Judging his body of work, Gilbert Arenas always has been a funny guy. A character.
Even in his darkest hour as a pro, with "Gun Gate" swirling around him, the guy they love to call Agent Zero in Washington was still being the class clown - as attested by the now infamous photo of Arenas pointing trigger-finger at teammates in the huddle before the Wizards game Jan. 5 in Philadelphia. The next day, a clearly annoyed NBA Commissioner David Stern dropped the hammer and put Arenas on an indefinite suspension.
Now word came Thursday that Arenas has been indicted by a federal grand jury on a single count of felony gun possession and would plead guilty under a plea arrangement for his Dec. 21 faux pas. The all-star guard allegedly "did carry, openly and concealed on or about his person, in a place other than his dwelling place, place of business or on other land possessed by him, a pistol, without license issued pursuant to law," according to the language in the indictment.
In plain English, as the story goes, Arenas brought four guns to Verizon Center in Washington and stored them in his locker and used them to try to punk out teammate Javaris Crittenton after Arenas and Crittenton argued over money owed in a card game. Crittenton, too, reportedly was packing his own firearm, and the incident blew up into a national scandal with jester Gilbert stuck in the middle.
Unfortunately for an often eccentric Arenas, getting your comeuppance can be a bummer.
So what to do about Gilbert, scheduled for his initial court appearance Friday morning?
The big question worth probing is whether Arenas merits the tragic-figure label. Now that he has been charged, Arenas will get his day in court with possible jail time, though a Washington Post report Thursday night said his plea deal could spare him the slammer. Everyone knows they don't play around with loose guns in the district where controlling the violent crime rate is a year-to-year challenge.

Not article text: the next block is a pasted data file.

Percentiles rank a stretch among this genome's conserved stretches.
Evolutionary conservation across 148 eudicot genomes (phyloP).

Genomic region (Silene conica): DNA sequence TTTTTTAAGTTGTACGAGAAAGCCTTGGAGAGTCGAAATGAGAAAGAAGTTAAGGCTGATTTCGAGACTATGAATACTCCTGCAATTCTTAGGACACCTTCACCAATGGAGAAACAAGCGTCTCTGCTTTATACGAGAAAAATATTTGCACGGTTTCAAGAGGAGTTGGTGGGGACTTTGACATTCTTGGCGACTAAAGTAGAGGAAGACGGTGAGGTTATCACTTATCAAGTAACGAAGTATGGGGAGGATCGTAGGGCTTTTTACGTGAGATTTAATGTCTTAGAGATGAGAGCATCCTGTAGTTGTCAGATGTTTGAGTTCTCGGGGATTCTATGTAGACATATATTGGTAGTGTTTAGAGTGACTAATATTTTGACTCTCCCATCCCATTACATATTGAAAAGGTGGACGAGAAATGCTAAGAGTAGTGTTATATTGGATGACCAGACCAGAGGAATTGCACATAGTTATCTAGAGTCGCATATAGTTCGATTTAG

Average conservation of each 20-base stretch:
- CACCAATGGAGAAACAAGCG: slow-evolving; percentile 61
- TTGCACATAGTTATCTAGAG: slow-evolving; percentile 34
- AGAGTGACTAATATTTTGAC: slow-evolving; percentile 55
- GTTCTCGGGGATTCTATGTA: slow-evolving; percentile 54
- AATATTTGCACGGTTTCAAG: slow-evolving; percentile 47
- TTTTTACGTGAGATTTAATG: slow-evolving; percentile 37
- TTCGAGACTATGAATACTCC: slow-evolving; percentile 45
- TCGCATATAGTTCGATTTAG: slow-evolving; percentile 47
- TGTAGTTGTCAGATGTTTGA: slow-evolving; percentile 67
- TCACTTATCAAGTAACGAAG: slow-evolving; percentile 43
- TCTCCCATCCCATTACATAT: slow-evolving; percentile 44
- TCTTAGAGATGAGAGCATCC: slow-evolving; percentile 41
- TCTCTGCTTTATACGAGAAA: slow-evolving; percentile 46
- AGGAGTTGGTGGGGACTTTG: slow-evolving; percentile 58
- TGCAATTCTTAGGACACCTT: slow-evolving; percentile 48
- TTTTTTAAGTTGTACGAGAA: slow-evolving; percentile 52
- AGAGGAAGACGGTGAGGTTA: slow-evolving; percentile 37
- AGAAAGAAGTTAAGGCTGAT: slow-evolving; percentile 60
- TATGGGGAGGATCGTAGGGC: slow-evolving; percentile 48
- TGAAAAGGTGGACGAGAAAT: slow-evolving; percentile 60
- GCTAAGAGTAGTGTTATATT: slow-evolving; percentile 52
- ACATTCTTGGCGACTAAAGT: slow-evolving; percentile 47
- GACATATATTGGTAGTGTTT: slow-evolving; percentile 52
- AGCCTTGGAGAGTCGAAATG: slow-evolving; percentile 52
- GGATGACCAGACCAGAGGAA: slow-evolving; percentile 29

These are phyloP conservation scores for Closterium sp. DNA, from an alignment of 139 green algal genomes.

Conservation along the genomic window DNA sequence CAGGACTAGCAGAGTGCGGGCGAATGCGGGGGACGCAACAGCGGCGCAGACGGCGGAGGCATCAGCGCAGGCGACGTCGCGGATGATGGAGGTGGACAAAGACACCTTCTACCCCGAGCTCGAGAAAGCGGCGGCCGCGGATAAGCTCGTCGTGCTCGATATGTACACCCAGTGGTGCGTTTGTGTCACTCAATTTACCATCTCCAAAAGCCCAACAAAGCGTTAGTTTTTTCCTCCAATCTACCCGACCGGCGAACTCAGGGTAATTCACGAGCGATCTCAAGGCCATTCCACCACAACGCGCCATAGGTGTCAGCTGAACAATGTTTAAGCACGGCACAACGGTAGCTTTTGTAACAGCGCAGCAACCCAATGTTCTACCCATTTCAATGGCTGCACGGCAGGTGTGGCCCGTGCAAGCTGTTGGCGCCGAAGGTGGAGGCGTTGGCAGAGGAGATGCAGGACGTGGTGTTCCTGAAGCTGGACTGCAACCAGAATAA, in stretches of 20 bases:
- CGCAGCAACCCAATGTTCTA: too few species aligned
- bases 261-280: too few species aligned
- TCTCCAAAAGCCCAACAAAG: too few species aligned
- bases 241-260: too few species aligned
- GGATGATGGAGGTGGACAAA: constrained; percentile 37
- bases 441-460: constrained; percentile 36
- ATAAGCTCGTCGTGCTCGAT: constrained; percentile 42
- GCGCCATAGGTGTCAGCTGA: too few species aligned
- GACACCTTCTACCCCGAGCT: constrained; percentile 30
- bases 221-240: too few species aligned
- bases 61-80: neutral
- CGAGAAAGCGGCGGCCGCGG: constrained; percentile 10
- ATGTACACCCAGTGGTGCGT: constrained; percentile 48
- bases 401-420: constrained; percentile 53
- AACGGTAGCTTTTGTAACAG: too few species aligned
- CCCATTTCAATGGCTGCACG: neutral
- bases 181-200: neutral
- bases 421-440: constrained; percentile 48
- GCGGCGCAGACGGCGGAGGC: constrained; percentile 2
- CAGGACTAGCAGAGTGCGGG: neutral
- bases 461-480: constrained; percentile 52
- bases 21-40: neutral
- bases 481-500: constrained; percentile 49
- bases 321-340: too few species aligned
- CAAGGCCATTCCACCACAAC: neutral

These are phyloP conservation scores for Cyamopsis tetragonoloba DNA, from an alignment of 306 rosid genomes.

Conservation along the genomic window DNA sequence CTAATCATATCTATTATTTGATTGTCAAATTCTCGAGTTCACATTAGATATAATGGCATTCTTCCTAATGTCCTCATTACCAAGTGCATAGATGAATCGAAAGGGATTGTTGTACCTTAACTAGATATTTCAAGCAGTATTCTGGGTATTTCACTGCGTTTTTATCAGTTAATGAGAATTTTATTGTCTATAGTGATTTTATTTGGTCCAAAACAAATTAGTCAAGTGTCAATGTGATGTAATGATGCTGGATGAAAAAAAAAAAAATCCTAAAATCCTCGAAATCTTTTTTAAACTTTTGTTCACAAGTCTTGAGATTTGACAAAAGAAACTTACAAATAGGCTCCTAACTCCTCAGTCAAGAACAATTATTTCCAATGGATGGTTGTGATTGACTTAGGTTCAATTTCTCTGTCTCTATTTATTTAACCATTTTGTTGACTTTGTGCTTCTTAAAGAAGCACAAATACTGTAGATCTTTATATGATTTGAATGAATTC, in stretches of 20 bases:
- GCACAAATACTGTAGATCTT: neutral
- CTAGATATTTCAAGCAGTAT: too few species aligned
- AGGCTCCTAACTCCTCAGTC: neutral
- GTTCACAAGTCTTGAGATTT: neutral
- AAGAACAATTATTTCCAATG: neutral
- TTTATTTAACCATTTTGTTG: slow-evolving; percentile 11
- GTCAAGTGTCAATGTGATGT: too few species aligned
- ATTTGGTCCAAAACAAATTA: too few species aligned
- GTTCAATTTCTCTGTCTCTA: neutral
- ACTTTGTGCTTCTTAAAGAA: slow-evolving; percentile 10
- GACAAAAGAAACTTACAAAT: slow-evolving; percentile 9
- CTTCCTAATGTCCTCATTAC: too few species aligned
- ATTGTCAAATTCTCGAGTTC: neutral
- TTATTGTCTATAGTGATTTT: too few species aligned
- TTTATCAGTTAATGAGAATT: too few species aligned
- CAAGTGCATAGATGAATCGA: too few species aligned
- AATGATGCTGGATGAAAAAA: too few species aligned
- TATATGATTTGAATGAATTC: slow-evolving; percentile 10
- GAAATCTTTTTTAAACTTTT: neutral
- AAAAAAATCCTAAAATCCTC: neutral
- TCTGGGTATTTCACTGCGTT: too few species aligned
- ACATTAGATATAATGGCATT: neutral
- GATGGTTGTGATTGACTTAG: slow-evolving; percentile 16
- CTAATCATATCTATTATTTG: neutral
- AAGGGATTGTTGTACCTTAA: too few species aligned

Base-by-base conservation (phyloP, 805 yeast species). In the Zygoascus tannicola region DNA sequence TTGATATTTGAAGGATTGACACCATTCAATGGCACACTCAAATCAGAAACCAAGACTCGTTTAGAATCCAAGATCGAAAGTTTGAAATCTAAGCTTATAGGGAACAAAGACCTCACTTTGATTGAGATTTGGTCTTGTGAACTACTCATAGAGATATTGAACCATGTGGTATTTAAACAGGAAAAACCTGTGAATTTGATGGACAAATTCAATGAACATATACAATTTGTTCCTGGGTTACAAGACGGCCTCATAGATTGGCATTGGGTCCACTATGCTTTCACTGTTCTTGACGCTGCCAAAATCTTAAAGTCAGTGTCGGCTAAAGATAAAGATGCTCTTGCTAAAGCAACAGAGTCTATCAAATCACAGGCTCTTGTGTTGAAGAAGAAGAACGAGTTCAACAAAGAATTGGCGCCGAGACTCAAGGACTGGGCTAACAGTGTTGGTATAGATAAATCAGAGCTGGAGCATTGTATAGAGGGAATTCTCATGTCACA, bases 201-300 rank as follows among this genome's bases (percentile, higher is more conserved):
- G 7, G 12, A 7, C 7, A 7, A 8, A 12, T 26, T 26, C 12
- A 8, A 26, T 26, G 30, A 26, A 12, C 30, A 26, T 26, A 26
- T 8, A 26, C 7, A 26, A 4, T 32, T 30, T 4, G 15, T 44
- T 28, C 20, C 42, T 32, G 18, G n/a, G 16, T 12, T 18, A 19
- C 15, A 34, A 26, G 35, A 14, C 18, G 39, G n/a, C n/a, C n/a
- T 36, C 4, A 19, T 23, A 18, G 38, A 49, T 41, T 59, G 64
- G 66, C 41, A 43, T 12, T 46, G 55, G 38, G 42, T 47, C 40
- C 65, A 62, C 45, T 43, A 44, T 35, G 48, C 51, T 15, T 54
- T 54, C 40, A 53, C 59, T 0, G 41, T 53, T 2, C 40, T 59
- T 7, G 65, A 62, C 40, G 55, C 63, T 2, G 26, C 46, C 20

Remember Lonny Baxter? The former Maryland Terrapins' men's basketball player on the 2002 national championship team was sentenced to two months in jail in August 2006 for firing a gun in the air a few blocks from the White House. The judge was so intent on sending a message on guns that he turned down the prosecutor's recommendation for probation, delaying Baxter joining his European pro league team.
Baxter, like Arenas, had come before the court before in a misdemeanor firearms case and received probation then. Arenas entered a no-contest please for carrying a concealed gun without a license in 2003 in California.
For Arenas, there is then the matter of his $111 million Wizards contract. Will the team try to void the remaining $80 million on the basis of his breaking the standard morality clause in the contract? Well, already the team removed the humongous banner touting Arenas from the side of Verizon Center and stripped references to him in pre-game collateral.
Long-time Wizards owner Abe Pollin died in November, so there would be wrangling behind the scenes over the business and estate. Continuing to pay a player the big bucks, even as beloved as Arenas is in Washington, may not fit in the future plans, and the gun-shenanigans-turned-court case may be an escape clause for the franchise. The Wizards even fined several players who expressed amusement at Arenas' trigger-finger pointing before the Philadelphia game.